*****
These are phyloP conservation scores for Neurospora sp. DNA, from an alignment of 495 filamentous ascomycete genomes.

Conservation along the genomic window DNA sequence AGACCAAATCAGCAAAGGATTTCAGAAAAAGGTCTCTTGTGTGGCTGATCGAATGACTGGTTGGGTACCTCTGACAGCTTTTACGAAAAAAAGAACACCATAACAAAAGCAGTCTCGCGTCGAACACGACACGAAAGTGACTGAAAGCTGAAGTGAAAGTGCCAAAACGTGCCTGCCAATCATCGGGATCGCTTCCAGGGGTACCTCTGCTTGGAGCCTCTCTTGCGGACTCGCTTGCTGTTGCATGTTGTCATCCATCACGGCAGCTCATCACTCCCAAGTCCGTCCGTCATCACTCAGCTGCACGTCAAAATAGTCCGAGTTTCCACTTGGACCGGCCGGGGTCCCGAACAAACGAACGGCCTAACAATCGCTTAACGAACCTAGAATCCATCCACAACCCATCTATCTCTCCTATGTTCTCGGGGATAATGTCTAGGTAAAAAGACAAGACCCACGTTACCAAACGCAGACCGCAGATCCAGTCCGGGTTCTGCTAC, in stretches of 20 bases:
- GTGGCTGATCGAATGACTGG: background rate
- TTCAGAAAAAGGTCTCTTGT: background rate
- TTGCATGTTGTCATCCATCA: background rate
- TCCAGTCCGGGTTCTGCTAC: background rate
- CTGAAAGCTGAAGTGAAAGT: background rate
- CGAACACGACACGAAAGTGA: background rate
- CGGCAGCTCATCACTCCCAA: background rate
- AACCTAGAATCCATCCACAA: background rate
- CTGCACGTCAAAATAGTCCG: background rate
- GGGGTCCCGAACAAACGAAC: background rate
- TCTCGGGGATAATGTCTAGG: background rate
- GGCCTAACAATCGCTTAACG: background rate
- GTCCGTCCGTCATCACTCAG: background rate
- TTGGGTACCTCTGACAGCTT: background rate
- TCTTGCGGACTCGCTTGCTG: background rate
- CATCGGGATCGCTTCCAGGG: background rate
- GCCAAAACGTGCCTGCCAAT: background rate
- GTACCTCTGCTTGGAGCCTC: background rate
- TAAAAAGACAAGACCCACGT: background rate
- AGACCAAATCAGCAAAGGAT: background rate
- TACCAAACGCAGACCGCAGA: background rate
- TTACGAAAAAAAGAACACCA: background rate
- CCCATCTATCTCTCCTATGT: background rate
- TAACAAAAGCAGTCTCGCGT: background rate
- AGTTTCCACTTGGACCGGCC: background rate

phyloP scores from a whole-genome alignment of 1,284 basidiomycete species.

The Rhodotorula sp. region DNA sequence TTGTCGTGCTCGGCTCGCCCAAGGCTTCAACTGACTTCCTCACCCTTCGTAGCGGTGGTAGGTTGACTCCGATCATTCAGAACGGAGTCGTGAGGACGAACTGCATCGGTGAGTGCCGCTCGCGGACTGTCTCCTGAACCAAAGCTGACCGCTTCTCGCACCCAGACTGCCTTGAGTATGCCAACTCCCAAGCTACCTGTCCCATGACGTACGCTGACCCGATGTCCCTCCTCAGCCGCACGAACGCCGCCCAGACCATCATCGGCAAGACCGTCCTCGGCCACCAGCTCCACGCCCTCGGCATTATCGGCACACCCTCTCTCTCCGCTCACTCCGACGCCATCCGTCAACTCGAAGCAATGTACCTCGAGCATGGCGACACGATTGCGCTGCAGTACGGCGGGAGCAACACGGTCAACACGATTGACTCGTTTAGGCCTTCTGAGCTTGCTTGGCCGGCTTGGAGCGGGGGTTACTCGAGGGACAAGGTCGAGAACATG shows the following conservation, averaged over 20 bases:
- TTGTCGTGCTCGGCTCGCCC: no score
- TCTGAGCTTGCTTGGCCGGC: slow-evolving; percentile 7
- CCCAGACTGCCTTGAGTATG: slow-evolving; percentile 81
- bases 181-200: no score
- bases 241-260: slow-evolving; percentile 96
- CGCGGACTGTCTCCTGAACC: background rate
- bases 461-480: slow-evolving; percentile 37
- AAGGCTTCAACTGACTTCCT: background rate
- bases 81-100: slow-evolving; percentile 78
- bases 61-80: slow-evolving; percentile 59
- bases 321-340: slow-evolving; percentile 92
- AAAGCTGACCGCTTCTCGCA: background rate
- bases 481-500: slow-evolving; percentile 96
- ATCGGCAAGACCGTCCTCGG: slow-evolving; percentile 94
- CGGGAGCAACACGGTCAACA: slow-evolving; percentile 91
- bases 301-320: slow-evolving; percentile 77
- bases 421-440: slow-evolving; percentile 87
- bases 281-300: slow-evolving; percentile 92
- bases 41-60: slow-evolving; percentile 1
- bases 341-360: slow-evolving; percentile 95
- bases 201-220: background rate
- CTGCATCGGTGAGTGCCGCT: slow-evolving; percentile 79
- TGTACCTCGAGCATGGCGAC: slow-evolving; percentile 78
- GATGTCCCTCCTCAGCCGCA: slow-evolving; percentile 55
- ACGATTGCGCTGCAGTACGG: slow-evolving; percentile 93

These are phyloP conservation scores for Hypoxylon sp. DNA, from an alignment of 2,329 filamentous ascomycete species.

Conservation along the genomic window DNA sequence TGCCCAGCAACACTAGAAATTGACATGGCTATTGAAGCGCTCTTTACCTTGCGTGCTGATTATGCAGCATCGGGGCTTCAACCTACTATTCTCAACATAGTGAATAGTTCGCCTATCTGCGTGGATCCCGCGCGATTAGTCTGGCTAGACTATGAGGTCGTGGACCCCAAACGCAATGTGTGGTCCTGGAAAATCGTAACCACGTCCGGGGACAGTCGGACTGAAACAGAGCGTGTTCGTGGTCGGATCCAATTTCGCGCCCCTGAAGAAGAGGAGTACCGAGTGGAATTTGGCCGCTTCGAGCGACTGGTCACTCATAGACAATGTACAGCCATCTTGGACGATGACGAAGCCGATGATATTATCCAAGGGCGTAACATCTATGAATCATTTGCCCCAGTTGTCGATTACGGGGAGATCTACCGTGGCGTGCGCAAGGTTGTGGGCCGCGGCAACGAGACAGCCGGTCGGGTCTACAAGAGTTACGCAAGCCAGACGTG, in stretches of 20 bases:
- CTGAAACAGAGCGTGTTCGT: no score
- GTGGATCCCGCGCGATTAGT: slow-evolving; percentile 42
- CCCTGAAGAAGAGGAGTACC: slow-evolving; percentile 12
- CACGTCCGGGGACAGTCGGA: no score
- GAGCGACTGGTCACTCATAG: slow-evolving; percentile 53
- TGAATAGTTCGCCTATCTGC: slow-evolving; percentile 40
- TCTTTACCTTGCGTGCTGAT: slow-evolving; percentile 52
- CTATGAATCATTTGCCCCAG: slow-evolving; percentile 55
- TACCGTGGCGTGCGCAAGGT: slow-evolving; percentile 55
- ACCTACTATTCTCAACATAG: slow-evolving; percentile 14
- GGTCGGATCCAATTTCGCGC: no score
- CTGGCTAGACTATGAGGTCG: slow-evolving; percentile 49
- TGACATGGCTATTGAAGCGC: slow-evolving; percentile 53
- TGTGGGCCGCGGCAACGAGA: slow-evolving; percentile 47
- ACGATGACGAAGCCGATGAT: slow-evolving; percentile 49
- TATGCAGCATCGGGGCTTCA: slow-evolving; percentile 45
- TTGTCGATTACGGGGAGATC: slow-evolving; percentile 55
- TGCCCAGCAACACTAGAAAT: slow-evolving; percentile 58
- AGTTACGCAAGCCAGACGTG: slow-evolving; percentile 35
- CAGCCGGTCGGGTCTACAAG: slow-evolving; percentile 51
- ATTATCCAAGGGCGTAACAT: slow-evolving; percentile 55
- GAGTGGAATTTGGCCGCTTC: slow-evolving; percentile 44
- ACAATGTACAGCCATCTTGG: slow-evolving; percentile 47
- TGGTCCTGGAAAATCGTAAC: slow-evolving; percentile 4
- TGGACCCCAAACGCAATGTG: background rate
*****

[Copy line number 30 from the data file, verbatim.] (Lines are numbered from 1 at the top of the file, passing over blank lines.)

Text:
- TTGTCGTGCTCGGCTCGCCC: no score